The Informal Organization

In addition to formal organizational structures, an organization may also have a hidden side that doesn't show up on its organizational chart. This hidden informal organization is defined by the patterns, behaviors, and interactions that stem from personal rather than official relationships.

In the informal organization, the emphasis is on people and their relationships; in the formal organization, the emphasis is on official organizational positions. The leverage, or clout, in the informal organization is informal power that's attached to a specific individual. On the other hand, in the formal organization, formal authority comes directly from the position. An individual retains formal authority only so long as he or she occupies the position. Informal power is personal; authority is organizational.

Firmly embedded within every informal organization are informal groups and the notorious grapevine; the following list offers descriptions of each:

  • Informal groups. Workers may create an informal group to go bowling, form a union, discuss work challenges, or have lunch together every day. The group may last for several years or only a few hours.

Sometimes employees join these informal groups simply because of its goals. Other times, they simply want to be with others who are similar to them. Still others may join informal groups simply because they want to be accepted by their coworkers.

  • The grapevine. The grapevine is the informal communications network within an organization. It is completely separate from — and sometimes much faster than — the organization's formal channels of communication.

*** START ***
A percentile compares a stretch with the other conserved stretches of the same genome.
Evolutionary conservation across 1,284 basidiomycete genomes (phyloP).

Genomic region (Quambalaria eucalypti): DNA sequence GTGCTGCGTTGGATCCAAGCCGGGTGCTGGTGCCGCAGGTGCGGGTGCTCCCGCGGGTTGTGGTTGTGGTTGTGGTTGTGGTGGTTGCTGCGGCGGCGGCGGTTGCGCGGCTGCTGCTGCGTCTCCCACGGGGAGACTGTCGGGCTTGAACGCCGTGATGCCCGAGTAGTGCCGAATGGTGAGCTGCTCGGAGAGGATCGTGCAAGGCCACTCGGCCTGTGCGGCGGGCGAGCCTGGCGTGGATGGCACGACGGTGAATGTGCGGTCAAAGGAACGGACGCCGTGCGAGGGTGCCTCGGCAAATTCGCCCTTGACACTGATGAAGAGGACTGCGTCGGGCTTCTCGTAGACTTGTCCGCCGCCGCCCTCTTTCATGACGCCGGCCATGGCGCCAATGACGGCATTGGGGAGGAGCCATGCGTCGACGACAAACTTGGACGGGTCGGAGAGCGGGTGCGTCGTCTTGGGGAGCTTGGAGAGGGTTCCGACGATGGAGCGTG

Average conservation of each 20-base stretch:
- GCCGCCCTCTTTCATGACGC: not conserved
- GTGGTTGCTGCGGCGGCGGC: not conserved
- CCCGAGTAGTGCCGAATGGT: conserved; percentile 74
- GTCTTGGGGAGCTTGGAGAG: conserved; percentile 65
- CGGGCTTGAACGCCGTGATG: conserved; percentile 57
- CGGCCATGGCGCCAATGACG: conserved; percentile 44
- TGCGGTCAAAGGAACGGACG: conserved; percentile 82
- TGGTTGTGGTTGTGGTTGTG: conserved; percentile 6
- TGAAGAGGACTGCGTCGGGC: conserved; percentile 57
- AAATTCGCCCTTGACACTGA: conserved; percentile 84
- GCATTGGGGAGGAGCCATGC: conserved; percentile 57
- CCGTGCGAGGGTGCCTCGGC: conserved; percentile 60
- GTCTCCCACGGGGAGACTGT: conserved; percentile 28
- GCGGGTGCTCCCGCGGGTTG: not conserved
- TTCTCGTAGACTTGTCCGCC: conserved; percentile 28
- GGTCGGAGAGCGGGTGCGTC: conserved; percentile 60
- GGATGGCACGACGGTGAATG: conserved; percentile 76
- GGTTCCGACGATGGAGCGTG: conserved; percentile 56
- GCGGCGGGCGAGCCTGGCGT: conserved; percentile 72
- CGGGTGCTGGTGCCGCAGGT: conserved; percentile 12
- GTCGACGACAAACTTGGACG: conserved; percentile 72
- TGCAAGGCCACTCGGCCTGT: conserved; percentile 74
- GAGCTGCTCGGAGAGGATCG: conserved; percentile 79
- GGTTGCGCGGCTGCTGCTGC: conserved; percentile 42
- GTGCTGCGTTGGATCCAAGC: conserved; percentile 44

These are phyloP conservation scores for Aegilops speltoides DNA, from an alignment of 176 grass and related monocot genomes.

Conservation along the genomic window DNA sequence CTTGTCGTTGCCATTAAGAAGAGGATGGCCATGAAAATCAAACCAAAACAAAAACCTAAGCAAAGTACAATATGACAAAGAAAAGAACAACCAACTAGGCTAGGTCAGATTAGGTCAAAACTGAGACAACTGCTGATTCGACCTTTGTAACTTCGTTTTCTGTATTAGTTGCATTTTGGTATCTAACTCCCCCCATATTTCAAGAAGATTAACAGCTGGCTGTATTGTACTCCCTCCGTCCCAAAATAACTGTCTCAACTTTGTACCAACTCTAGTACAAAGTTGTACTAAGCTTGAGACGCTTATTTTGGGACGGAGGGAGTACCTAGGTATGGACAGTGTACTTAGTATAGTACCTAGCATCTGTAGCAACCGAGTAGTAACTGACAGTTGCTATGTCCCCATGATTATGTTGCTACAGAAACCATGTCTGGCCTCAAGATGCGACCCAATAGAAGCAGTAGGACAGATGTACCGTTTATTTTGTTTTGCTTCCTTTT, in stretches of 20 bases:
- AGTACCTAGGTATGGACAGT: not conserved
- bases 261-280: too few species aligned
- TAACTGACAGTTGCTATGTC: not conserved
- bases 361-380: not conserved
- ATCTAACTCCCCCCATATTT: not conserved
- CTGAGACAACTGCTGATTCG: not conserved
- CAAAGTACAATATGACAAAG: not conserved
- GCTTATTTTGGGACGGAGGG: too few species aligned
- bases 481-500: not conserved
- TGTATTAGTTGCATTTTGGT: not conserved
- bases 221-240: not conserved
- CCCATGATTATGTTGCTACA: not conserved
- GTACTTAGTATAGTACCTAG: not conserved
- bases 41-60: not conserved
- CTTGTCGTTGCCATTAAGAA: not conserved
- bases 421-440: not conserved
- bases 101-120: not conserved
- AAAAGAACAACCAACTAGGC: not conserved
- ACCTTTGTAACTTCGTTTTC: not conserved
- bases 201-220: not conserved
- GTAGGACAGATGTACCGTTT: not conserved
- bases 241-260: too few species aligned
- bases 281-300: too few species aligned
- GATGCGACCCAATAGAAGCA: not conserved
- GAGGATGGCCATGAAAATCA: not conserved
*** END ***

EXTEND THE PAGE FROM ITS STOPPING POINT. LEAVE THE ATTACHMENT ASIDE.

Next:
Formal communication usually follows a path that parallels the organizational chain of command. By contrast, information can be transmitted through the grapevine in any direction — up, down, diagonally, or horizontally across the organizational structure. Subordinates may pass information to their bosses, an executive may relay something to a maintenance worker, or employees in different departments may share tidbits.

Grapevine information may be concerned with topics ranging from the latest management decisions to the results of today's World Series game to pure gossip. The information may be important or of little interest. By the same token, the information on the grapevine may be highly accurate or totally distorted.

The informal organization of a firm may be more important than a manager realizes. Although managers may think that the informal organization is nothing more than rumors that are spread among the employees, it is actually a very important tool in maintaining company‐wide information flow. Results of studies show that the office grapevine is 75 percent to 90 percent accurate and provides managers and staff with better information than formal communications.

Rather than ignore or try to suppress the grapevine, managers should make an attempt to tune in to it. In fact, they should identify the people in the organization who are key to the information flow and feed them information that they can spread to others. Managers should make as big an effort to know who their internal disseminators of information are as they do to find the proper person to send a press release. Managers can make good use of the power of the informal organization and the grapevine.